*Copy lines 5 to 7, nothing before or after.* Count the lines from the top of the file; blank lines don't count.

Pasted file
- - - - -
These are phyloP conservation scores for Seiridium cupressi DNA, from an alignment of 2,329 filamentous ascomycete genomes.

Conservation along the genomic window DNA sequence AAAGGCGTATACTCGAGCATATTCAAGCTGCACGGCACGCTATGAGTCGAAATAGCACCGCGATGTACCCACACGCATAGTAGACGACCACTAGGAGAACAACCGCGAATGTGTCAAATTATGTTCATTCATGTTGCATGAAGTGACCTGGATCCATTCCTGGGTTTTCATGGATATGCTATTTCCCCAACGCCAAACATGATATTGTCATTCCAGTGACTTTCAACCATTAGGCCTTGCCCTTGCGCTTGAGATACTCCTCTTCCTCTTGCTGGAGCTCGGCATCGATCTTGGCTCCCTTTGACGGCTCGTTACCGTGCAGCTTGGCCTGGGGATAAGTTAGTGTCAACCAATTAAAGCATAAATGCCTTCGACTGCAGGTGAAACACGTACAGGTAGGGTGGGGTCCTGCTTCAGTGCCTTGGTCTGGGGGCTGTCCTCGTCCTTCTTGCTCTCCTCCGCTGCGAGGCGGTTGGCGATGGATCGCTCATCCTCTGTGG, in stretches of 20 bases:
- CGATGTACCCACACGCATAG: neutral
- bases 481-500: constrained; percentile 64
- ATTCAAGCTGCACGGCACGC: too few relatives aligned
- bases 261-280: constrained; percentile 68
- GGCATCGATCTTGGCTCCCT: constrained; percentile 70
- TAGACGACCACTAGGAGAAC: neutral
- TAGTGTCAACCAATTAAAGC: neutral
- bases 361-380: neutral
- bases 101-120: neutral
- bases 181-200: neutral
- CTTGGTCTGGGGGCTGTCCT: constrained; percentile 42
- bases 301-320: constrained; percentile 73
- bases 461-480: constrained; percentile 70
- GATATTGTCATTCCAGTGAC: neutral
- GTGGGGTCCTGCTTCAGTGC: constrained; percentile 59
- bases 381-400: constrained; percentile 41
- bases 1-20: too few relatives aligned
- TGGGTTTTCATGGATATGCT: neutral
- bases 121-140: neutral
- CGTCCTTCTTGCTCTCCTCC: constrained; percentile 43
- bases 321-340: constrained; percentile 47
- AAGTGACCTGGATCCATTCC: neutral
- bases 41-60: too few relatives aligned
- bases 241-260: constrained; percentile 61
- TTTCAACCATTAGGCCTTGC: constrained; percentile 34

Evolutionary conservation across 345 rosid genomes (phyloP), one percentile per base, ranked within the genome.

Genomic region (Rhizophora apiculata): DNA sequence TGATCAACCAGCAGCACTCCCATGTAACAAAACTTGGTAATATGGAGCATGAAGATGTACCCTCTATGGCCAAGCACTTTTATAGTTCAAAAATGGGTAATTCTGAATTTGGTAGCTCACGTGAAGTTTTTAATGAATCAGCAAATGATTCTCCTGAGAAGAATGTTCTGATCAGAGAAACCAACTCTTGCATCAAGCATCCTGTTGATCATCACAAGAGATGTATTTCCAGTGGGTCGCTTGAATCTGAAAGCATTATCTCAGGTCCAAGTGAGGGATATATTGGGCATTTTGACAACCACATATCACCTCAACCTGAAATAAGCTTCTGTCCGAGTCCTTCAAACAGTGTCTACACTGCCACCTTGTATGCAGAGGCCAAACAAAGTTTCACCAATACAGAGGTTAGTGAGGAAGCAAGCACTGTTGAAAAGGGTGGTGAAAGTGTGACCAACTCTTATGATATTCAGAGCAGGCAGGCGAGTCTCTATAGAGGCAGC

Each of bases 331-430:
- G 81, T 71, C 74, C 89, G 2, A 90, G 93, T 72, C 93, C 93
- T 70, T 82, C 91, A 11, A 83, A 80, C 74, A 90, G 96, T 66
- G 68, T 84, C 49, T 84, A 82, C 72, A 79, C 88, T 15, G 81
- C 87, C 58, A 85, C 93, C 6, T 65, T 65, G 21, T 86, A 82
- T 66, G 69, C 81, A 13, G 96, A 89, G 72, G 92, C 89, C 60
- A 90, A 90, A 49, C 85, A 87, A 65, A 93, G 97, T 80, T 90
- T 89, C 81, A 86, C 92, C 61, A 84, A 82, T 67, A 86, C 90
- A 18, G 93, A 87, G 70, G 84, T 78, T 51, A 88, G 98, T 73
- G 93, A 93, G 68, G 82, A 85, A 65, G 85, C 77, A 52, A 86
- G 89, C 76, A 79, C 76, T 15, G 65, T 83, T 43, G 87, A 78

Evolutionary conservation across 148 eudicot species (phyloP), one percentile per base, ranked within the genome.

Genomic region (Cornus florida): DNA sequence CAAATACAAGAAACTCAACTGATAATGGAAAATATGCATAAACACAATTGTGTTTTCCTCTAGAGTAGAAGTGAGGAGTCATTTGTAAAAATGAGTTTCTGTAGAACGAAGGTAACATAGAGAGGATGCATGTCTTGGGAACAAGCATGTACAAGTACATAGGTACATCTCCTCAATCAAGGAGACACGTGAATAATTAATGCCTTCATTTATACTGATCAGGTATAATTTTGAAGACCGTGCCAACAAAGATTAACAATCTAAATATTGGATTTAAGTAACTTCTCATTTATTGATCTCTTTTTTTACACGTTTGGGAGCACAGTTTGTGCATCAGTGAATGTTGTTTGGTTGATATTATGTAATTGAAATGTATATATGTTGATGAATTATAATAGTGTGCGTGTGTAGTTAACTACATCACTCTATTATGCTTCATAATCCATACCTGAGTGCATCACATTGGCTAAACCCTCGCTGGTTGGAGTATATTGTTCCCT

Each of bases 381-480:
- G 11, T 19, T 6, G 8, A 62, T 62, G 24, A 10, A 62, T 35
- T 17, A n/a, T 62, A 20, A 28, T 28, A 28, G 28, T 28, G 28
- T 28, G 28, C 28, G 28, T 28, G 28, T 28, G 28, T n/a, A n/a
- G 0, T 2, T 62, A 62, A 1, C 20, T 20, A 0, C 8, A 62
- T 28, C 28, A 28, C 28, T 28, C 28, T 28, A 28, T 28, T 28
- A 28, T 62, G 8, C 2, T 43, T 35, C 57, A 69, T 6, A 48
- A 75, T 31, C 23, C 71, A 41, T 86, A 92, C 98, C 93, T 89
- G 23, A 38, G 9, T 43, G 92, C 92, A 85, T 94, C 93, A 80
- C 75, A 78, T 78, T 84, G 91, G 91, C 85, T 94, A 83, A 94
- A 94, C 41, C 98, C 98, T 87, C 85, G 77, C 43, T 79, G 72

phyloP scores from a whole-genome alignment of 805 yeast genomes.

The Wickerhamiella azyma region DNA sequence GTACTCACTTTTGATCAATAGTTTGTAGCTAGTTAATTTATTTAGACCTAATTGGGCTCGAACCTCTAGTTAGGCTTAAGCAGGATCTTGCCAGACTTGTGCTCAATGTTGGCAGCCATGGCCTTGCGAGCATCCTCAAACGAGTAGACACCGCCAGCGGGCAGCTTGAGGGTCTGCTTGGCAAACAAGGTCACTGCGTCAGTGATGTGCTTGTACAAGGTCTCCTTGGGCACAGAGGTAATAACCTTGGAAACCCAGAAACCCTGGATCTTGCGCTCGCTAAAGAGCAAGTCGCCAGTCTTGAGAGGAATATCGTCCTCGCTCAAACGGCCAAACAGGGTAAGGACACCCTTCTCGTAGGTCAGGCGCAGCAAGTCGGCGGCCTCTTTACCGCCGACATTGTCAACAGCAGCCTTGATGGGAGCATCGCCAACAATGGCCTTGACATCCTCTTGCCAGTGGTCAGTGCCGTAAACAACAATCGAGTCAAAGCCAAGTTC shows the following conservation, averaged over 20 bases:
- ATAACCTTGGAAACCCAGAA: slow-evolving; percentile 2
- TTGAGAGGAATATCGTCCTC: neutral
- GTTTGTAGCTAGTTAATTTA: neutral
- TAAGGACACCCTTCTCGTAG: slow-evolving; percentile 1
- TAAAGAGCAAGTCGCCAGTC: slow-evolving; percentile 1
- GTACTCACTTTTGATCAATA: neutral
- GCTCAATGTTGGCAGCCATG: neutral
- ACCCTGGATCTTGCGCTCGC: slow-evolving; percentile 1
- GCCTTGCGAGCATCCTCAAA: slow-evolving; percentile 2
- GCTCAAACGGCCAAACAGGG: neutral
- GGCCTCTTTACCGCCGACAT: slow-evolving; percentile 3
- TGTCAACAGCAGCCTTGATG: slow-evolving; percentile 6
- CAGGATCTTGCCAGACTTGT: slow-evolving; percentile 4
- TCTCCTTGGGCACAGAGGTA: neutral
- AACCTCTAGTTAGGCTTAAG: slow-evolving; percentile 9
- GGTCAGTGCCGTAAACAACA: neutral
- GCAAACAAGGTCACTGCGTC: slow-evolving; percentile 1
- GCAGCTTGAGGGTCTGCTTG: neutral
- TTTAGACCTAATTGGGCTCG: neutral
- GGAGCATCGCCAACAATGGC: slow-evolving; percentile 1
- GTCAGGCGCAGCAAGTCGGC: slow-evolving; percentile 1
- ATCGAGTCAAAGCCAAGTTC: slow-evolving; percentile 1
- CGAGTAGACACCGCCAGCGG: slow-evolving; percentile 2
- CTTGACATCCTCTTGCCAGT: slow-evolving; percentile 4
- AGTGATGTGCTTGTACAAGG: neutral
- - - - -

- ATTCAAGCTGCACGGCACGC: too few relatives aligned
- bases 261-280: constrained; percentile 68
- GGCATCGATCTTGGCTCCCT: constrained; percentile 70